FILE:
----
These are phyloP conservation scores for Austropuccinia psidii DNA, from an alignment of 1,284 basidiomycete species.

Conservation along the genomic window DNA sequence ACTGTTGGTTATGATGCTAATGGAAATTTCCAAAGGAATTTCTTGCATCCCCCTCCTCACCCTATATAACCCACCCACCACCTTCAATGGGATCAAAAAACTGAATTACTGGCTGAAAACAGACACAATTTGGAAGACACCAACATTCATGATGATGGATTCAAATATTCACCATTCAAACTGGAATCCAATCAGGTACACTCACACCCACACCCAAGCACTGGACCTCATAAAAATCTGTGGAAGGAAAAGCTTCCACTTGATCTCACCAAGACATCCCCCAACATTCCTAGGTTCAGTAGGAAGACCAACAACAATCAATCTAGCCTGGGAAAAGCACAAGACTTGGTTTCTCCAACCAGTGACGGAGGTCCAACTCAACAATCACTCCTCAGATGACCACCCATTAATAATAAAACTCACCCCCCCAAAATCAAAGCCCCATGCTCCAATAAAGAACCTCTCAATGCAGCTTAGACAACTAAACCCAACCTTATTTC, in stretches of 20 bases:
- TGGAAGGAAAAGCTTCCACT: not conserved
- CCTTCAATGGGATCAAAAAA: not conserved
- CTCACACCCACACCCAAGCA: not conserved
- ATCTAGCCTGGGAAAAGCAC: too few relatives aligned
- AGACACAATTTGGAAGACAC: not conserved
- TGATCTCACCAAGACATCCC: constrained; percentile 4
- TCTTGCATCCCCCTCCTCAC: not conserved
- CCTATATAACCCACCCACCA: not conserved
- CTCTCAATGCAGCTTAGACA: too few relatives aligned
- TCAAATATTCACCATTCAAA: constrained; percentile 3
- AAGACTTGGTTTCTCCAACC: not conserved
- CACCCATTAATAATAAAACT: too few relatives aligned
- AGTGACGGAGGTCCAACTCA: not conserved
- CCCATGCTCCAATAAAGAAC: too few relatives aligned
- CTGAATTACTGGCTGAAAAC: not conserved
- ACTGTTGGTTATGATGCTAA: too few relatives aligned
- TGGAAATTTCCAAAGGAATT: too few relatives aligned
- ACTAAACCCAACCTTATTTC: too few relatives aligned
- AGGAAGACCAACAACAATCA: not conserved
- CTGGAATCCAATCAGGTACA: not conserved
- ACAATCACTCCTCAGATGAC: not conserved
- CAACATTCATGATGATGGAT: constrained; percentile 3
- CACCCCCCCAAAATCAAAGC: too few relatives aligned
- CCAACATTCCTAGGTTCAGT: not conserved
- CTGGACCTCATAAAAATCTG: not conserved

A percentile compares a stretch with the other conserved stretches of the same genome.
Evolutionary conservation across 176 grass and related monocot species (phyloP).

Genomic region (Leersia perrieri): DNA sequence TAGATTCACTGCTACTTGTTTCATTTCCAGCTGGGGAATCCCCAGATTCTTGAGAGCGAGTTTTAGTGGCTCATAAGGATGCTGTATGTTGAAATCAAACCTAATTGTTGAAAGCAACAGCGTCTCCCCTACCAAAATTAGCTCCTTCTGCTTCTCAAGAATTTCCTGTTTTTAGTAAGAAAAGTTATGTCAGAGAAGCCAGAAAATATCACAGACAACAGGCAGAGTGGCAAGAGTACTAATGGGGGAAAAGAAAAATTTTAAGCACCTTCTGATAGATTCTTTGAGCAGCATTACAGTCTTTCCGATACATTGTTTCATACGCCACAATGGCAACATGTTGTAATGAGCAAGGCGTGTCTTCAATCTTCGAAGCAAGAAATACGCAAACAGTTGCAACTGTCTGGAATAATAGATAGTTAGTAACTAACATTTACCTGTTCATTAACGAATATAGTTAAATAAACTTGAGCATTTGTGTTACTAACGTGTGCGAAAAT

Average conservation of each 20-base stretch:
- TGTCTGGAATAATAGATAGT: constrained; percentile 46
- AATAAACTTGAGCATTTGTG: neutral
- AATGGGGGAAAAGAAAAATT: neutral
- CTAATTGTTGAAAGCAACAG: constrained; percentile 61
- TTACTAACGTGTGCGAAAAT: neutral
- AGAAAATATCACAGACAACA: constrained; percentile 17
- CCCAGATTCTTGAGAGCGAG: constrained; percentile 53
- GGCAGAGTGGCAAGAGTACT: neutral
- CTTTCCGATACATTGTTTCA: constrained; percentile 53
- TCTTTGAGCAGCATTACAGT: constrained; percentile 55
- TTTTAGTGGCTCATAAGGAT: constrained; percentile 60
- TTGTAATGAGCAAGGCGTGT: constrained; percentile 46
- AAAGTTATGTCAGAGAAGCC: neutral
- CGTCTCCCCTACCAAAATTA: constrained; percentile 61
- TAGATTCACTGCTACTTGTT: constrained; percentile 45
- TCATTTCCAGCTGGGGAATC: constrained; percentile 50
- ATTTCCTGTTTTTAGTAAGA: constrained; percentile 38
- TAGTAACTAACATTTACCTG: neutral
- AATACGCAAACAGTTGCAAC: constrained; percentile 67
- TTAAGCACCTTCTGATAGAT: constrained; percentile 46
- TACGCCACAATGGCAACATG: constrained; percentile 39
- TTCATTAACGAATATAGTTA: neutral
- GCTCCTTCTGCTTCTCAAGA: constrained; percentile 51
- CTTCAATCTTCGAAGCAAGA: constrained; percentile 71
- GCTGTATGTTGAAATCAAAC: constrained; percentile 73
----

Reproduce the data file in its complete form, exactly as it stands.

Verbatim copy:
These are phyloP conservation scores for Austropuccinia psidii DNA, from an alignment of 1,284 basidiomycete species.

Conservation along the genomic window DNA sequence ACTGTTGGTTATGATGCTAATGGAAATTTCCAAAGGAATTTCTTGCATCCCCCTCCTCACCCTATATAACCCACCCACCACCTTCAATGGGATCAAAAAACTGAATTACTGGCTGAAAACAGACACAATTTGGAAGACACCAACATTCATGATGATGGATTCAAATATTCACCATTCAAACTGGAATCCAATCAGGTACACTCACACCCACACCCAAGCACTGGACCTCATAAAAATCTGTGGAAGGAAAAGCTTCCACTTGATCTCACCAAGACATCCCCCAACATTCCTAGGTTCAGTAGGAAGACCAACAACAATCAATCTAGCCTGGGAAAAGCACAAGACTTGGTTTCTCCAACCAGTGACGGAGGTCCAACTCAACAATCACTCCTCAGATGACCACCCATTAATAATAAAACTCACCCCCCCAAAATCAAAGCCCCATGCTCCAATAAAGAACCTCTCAATGCAGCTTAGACAACTAAACCCAACCTTATTTC, in stretches of 20 bases:
- TGGAAGGAAAAGCTTCCACT: not conserved
- CCTTCAATGGGATCAAAAAA: not conserved
- CTCACACCCACACCCAAGCA: not conserved
- ATCTAGCCTGGGAAAAGCAC: too few relatives aligned
- AGACACAATTTGGAAGACAC: not conserved
- TGATCTCACCAAGACATCCC: constrained; percentile 4
- TCTTGCATCCCCCTCCTCAC: not conserved
- CCTATATAACCCACCCACCA: not conserved
- CTCTCAATGCAGCTTAGACA: too few relatives aligned
- TCAAATATTCACCATTCAAA: constrained; percentile 3
- AAGACTTGGTTTCTCCAACC: not conserved
- CACCCATTAATAATAAAACT: too few relatives aligned
- AGTGACGGAGGTCCAACTCA: not conserved
- CCCATGCTCCAATAAAGAAC: too few relatives aligned
- CTGAATTACTGGCTGAAAAC: not conserved
- ACTGTTGGTTATGATGCTAA: too few relatives aligned
- TGGAAATTTCCAAAGGAATT: too few relatives aligned
- ACTAAACCCAACCTTATTTC: too few relatives aligned
- AGGAAGACCAACAACAATCA: not conserved
- CTGGAATCCAATCAGGTACA: not conserved
- ACAATCACTCCTCAGATGAC: not conserved
- CAACATTCATGATGATGGAT: constrained; percentile 3
- CACCCCCCCAAAATCAAAGC: too few relatives aligned
- CCAACATTCCTAGGTTCAGT: not conserved
- CTGGACCTCATAAAAATCTG: not conserved

A percentile compares a stretch with the other conserved stretches of the same genome.
Evolutionary conservation across 176 grass and related monocot species (phyloP).

Genomic region (Leersia perrieri): DNA sequence TAGATTCACTGCTACTTGTTTCATTTCCAGCTGGGGAATCCCCAGATTCTTGAGAGCGAGTTTTAGTGGCTCATAAGGATGCTGTATGTTGAAATCAAACCTAATTGTTGAAAGCAACAGCGTCTCCCCTACCAAAATTAGCTCCTTCTGCTTCTCAAGAATTTCCTGTTTTTAGTAAGAAAAGTTATGTCAGAGAAGCCAGAAAATATCACAGACAACAGGCAGAGTGGCAAGAGTACTAATGGGGGAAAAGAAAAATTTTAAGCACCTTCTGATAGATTCTTTGAGCAGCATTACAGTCTTTCCGATACATTGTTTCATACGCCACAATGGCAACATGTTGTAATGAGCAAGGCGTGTCTTCAATCTTCGAAGCAAGAAATACGCAAACAGTTGCAACTGTCTGGAATAATAGATAGTTAGTAACTAACATTTACCTGTTCATTAACGAATATAGTTAAATAAACTTGAGCATTTGTGTTACTAACGTGTGCGAAAAT

Average conservation of each 20-base stretch:
- TGTCTGGAATAATAGATAGT: constrained; percentile 46
- AATAAACTTGAGCATTTGTG: neutral
- AATGGGGGAAAAGAAAAATT: neutral
- CTAATTGTTGAAAGCAACAG: constrained; percentile 61
- TTACTAACGTGTGCGAAAAT: neutral
- AGAAAATATCACAGACAACA: constrained; percentile 17
- CCCAGATTCTTGAGAGCGAG: constrained; percentile 53
- GGCAGAGTGGCAAGAGTACT: neutral
- CTTTCCGATACATTGTTTCA: constrained; percentile 53
- TCTTTGAGCAGCATTACAGT: constrained; percentile 55
- TTTTAGTGGCTCATAAGGAT: constrained; percentile 60
- TTGTAATGAGCAAGGCGTGT: constrained; percentile 46
- AAAGTTATGTCAGAGAAGCC: neutral
- CGTCTCCCCTACCAAAATTA: constrained; percentile 61
- TAGATTCACTGCTACTTGTT: constrained; percentile 45
- TCATTTCCAGCTGGGGAATC: constrained; percentile 50
- ATTTCCTGTTTTTAGTAAGA: constrained; percentile 38
- TAGTAACTAACATTTACCTG: neutral
- AATACGCAAACAGTTGCAAC: constrained; percentile 67
- TTAAGCACCTTCTGATAGAT: constrained; percentile 46
- TACGCCACAATGGCAACATG: constrained; percentile 39
- TTCATTAACGAATATAGTTA: neutral
- GCTCCTTCTGCTTCTCAAGA: constrained; percentile 51
- CTTCAATCTTCGAAGCAAGA: constrained; percentile 71
- GCTGTATGTTGAAATCAAAC: constrained; percentile 73